$directory = "./files/"; // upload directory

$upload_files = $_FILES['upload_files'];
$files_uploaded = array(); // successful uploads


foreach($upload_files as $file)


if($file["size"] <= $max_size)

// file is valid type and size, let's upload
if(move_uploaded_file($file["tmp_name"],$directory . $file["name"]))

$files_uploaded[] = '<a href="'.$directory.$file["name"].'" target="_blank">'.$file["name"].'</a>';


} else { return "File size too large. Max file size is: ". ($max_size / 1024) . " KB."; }

} else { return "Only image file types may be uploaded."; }


return "". count($files_uploaded) ." files out of ". count($upload_files) ." total have successfully been uploaded. Here are the uploaded files: <br/><br/>" . print_r($files_uploaded) . "";

} else { return "Please a file or multiple files to upload."; }



Filed under: CSS, Featured, Javascript, PHP, Scripts, Web ProgrammingTagged with: , , , , , , , , , , , , ,

Installing Your New Internal Hard Drive

So you just bought a hard drive and want to start filling that sucker with some files or whatever you want to put on it… Whether you don’t know how to install it into your computer’s case or just on the BIOS you have come to the right place. Here I am going to show you step by step how to install the new piece of hardware into your case as well as how to be sure it is populated properly on your PC.

Hard Drive (Hardware) Installation

Step 1) Open your computer’s case.

Your case should support at least 2 hard drives if not more. The hard drive bays are located (usually) below the bays for the CD/DVD drives. Most modern cases have locking mechanisms for the drives as you can see in Figure 1 next the the numbers for each bay.

7-Pin SATA Cable
Figure 2 (7-Pin SATA Cable)

Now if this is your first hard drive you are installing you are going to want to choose a bay that works well with your power supply connection’s cord length. So don’t choose the bottom bay with a cord that runs to hard drives as well as CD/DVD drives because you probably will have trouble reaching them up at the top of your case. The amount of space and cord length which you are given is always important to consider when installing ANY new hardware in your system.

In Figure 1 below you can see I labeled the following important items:

a) SATA Cables – Also called “Serial ATA” cables as seen in Figure 2, these connect from your motherboard to CD/DVD/Bluray Drives and SATA hard drive disks.
b) CD/DVD Drives – Usually located on top of the hard drive bays and are larger in size.
c) Hard Drive Bays – This is where you are installing your new hard drive. You will most likely need to remove a locking mechanism from the bay before you can insert a new drive. Be sure to pick an easily accessible bay with adequate cord length to the mother board and PSU.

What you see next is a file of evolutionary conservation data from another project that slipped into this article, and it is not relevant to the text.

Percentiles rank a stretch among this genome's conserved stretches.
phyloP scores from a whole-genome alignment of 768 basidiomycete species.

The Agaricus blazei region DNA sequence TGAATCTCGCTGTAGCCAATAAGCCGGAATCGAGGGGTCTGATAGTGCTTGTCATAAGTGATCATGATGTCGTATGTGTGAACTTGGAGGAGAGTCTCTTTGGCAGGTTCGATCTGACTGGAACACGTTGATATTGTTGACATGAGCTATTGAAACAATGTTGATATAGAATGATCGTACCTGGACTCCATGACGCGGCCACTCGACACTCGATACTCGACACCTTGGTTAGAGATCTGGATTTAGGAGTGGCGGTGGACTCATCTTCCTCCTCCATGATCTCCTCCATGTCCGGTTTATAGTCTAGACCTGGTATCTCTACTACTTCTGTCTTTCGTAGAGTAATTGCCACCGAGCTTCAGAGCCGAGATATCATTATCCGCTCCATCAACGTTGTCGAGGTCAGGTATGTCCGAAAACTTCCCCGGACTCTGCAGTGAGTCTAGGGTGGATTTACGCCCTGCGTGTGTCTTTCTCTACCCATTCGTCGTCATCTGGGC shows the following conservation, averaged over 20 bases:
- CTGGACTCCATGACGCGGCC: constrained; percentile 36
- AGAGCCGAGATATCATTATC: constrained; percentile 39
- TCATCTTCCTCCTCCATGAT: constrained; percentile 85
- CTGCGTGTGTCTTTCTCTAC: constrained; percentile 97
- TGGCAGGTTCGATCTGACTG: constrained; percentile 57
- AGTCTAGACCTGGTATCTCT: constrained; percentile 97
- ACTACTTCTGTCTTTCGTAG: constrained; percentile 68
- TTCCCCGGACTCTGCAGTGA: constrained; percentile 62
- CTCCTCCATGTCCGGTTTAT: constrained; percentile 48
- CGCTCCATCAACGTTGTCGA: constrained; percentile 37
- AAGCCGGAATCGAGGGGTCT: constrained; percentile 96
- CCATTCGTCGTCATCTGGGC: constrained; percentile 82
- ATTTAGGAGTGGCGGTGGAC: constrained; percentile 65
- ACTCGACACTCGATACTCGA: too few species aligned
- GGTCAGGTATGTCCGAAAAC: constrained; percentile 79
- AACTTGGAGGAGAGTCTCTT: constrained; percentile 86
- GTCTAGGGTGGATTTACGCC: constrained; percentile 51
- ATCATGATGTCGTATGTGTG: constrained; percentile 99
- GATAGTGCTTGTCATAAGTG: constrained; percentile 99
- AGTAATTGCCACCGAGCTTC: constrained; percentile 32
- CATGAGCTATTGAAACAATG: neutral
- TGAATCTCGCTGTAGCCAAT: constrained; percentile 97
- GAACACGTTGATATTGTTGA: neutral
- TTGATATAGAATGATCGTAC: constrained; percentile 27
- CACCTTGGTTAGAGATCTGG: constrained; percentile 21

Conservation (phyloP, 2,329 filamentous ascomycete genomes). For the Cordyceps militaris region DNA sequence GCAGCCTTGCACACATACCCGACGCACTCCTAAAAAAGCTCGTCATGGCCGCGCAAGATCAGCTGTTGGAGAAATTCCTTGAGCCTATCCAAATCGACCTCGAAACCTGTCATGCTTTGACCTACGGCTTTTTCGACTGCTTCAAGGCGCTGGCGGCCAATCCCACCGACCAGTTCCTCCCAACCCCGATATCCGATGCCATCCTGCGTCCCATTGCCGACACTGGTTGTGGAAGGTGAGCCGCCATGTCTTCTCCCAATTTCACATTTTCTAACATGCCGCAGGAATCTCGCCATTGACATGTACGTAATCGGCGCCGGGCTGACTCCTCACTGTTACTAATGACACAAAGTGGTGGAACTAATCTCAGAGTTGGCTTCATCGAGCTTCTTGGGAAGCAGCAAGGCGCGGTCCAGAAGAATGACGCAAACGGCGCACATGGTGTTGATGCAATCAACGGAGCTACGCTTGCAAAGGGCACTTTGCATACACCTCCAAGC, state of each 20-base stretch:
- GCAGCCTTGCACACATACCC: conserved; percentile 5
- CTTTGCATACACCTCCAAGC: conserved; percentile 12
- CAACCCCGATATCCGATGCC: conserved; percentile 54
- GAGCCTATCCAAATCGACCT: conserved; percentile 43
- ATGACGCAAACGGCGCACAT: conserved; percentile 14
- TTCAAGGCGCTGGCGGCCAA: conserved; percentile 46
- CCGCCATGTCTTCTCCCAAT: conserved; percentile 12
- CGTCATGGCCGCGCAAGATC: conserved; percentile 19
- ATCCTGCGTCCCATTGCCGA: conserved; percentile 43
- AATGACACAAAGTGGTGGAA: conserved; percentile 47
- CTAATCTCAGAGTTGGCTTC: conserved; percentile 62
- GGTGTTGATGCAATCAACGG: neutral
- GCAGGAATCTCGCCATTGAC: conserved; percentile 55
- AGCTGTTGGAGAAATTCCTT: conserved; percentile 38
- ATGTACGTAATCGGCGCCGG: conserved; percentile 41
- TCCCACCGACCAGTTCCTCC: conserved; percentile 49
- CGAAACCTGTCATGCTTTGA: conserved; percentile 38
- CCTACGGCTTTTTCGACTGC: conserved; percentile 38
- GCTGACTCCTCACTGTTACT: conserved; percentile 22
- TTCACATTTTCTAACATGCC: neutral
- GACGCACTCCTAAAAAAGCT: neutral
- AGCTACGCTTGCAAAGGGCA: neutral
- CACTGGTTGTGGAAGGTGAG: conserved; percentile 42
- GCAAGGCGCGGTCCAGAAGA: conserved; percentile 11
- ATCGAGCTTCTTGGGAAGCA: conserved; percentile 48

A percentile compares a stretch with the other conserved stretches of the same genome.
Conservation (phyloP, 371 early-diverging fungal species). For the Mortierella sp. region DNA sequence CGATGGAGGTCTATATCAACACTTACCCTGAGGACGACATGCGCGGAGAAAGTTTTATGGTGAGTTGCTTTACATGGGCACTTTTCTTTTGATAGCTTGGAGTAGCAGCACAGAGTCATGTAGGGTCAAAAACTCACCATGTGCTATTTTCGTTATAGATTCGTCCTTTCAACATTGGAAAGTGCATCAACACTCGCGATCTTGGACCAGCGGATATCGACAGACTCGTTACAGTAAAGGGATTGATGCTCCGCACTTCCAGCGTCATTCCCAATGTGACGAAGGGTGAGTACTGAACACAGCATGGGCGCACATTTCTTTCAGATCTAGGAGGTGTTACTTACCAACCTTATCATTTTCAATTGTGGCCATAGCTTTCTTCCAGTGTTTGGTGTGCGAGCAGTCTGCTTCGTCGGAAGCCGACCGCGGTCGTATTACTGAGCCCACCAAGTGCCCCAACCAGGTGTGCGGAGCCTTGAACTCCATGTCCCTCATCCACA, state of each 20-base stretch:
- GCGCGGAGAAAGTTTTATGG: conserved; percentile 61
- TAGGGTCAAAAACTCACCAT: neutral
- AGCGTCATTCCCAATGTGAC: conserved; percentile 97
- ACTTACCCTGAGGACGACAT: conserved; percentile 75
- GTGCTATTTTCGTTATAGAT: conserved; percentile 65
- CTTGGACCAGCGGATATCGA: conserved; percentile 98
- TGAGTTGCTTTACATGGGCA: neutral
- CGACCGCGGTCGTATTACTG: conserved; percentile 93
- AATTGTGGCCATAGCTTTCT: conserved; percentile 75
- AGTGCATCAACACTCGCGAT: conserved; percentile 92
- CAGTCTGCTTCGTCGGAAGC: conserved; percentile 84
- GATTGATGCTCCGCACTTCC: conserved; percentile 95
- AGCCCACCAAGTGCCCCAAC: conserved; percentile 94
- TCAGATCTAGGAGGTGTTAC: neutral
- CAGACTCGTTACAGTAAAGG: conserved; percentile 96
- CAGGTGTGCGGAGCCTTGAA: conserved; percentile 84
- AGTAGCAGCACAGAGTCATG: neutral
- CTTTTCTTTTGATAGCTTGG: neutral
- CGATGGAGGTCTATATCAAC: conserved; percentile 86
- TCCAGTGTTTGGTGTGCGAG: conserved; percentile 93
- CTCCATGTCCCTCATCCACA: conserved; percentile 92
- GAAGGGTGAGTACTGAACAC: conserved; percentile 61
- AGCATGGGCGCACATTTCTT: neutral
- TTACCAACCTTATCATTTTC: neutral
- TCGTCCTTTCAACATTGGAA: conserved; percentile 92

Figure 3 (4-Pin Molex to SATA)

d) Molex Cables – These are usually white or clear 4-pin connectors that have 4 male outputs to connect to devices, see Figure 3. Most modern power supplies will have these molex connectors attached with adapters to connect to SATA devices like the hard drive. See Figure 3 for the connector to your new hard drive.

Not all hard drives come with SATA cables to connect to the motherboard. Make sure you have one before hand or that it comes with one!

Computer Hardware Layout
Figure 1 (Computer Hardware Layout)

Step 2) Place hard drive in case.

Once you know where you are installing the hard drive slide it into the bay and be sure to use the locks on the side of the bays that come with the case. This will keep the hard drive from sliding back and forth.

Plug in the SATA cable shown in the Figure 2 in to your motherboard and then into the back end of the hard drive. Then plug in the power cable to your hard drive and be sure it is connected properly to the power supply.

Tuck away any loose cables to be sure they are as far away from any fans as possible.

Once you have your hard drive installed in the case it should resemble something like Figure 5.

Figure 5 (Hard Drive in Case)

 Step 3) Install the device’s drivers.

Great! You have the hard part over with. Now that the drive is securely installed in the case we can close the case back up, power on, and start uploading.

When you boot up your computer after the hard drive is installed you should automatically get a notification from Windows detecting a new device. This will install the device’s drivers onto Windows. If Windows doesn’t tell you it has found a new device, go to:

Start > Right-click Computer > Properties > Click Device Manager

Right click on “Disk drives” and go to “Scan for hardware changes.” This should find your newly connected hard drive and run driver install/update.

If this fails to detect the hard drive, you may need to recheck your installation in the case. Make sure all cables are plugged in securely, or try another SATA port on the motherboard.

 Step 4) Add drive to Disk Management.

Last thing before you can start utilizing your hard drive. Before the hard drive is recognized as a partition part of your computer’s disk management you must do the following: